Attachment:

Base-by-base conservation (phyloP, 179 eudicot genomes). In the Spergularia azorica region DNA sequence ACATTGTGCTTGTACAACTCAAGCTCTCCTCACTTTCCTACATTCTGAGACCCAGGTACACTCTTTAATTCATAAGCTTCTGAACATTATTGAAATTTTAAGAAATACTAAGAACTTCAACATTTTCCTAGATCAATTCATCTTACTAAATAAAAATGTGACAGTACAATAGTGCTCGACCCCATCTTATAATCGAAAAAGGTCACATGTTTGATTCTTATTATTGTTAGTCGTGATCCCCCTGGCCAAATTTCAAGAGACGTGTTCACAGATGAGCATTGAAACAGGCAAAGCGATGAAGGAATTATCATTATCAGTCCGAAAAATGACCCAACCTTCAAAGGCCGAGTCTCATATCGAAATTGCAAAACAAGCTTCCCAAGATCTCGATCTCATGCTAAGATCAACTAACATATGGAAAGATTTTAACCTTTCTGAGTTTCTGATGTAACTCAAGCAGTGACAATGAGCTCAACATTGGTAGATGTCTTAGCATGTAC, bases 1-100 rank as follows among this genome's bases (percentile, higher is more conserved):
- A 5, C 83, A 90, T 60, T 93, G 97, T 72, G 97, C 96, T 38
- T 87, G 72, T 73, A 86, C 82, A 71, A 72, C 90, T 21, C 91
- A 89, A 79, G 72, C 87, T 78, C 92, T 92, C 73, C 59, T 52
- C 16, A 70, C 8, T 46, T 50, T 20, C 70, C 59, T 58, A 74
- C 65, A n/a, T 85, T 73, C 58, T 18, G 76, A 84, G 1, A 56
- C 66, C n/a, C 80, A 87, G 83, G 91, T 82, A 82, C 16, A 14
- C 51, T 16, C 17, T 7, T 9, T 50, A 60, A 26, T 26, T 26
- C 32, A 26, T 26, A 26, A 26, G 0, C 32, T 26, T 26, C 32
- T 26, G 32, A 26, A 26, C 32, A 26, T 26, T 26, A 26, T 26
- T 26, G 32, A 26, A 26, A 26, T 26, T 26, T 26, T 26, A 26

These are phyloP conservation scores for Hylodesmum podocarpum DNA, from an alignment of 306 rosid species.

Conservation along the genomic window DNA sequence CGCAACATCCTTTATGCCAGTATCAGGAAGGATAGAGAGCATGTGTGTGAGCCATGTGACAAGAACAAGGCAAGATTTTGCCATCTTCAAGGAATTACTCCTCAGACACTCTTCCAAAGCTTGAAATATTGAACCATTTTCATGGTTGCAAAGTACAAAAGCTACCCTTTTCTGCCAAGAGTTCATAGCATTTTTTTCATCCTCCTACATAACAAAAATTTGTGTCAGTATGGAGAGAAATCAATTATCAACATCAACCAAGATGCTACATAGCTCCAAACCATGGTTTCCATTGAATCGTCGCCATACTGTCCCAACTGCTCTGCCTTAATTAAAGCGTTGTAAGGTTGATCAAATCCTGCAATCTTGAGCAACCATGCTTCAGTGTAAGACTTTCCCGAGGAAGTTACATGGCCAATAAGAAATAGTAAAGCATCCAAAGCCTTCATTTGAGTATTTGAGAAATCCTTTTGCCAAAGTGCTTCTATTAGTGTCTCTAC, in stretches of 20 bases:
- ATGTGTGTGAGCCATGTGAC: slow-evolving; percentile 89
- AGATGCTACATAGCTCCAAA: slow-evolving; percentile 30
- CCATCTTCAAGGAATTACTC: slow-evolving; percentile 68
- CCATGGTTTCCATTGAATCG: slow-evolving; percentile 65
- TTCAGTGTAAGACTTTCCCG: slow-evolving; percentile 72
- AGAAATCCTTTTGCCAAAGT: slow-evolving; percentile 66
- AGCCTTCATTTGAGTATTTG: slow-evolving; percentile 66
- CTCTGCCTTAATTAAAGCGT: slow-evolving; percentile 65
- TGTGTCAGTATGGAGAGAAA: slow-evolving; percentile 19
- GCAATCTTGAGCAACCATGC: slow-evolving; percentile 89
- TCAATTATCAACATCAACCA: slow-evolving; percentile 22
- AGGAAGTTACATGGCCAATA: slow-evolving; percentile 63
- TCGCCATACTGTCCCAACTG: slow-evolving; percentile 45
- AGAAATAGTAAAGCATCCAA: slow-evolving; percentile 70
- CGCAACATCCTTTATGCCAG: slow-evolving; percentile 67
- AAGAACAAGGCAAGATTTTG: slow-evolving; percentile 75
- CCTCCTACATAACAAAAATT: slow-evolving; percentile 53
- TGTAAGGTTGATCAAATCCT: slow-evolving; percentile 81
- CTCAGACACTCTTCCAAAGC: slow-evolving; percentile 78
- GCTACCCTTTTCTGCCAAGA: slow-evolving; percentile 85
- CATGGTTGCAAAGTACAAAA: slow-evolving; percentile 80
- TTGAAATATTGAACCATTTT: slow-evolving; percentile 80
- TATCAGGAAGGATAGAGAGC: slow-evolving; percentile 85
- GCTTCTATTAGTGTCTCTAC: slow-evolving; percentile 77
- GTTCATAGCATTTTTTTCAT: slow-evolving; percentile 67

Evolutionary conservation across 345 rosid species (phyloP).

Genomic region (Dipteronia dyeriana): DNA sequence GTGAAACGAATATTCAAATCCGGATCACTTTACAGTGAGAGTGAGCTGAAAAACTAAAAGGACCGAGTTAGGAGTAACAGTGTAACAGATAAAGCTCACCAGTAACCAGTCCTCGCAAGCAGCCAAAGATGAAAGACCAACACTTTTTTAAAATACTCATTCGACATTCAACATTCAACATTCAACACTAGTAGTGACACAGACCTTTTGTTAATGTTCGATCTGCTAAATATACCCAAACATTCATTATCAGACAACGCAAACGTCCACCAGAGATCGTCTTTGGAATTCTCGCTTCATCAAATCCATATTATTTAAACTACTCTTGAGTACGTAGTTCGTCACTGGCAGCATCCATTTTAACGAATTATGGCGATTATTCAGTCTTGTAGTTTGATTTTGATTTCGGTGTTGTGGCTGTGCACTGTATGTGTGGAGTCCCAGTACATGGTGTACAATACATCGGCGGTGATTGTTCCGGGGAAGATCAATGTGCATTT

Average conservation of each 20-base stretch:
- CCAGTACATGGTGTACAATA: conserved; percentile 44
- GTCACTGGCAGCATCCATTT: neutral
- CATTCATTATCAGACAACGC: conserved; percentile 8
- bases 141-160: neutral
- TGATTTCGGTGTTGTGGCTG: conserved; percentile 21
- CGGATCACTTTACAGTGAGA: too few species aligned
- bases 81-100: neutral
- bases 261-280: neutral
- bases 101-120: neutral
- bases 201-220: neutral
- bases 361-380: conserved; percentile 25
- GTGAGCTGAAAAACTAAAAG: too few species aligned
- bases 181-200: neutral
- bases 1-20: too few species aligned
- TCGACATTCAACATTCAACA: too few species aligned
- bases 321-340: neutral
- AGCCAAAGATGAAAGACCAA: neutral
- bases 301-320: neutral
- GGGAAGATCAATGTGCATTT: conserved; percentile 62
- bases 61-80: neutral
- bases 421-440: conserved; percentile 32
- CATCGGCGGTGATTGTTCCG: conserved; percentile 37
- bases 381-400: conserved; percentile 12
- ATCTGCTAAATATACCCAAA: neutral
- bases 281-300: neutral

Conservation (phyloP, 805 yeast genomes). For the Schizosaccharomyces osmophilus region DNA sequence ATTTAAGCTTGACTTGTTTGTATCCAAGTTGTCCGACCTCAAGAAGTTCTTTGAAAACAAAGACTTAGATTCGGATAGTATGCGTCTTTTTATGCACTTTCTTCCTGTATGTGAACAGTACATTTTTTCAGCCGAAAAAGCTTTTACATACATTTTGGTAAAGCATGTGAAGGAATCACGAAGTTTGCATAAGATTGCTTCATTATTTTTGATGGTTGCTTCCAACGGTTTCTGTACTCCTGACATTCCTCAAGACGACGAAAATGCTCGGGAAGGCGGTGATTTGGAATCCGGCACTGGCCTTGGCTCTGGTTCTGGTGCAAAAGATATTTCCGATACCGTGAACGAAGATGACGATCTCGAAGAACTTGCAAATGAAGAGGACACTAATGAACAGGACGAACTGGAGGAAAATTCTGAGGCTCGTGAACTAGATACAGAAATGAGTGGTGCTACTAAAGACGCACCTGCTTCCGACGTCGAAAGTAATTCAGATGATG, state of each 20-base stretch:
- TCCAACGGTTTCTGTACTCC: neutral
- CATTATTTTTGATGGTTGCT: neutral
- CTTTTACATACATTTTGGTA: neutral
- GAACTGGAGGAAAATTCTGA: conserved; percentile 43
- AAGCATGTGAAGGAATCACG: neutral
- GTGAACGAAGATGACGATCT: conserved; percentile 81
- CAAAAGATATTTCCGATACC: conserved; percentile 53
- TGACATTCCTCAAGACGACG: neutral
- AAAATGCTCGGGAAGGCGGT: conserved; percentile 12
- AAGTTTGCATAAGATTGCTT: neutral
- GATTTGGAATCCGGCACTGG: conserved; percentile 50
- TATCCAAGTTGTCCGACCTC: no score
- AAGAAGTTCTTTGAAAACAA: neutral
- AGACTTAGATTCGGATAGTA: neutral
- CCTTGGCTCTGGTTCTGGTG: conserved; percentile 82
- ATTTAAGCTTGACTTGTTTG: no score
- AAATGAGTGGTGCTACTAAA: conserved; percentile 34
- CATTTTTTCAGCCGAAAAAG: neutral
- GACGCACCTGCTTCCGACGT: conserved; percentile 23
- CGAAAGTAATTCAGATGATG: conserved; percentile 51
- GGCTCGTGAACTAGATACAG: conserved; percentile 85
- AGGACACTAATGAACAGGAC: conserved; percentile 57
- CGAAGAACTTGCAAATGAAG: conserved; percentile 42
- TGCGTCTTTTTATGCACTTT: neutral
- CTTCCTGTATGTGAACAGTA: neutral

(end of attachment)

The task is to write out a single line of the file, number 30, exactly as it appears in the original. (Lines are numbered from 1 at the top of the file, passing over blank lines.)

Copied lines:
- CCTCCTACATAACAAAAATT: slow-evolving; percentile 53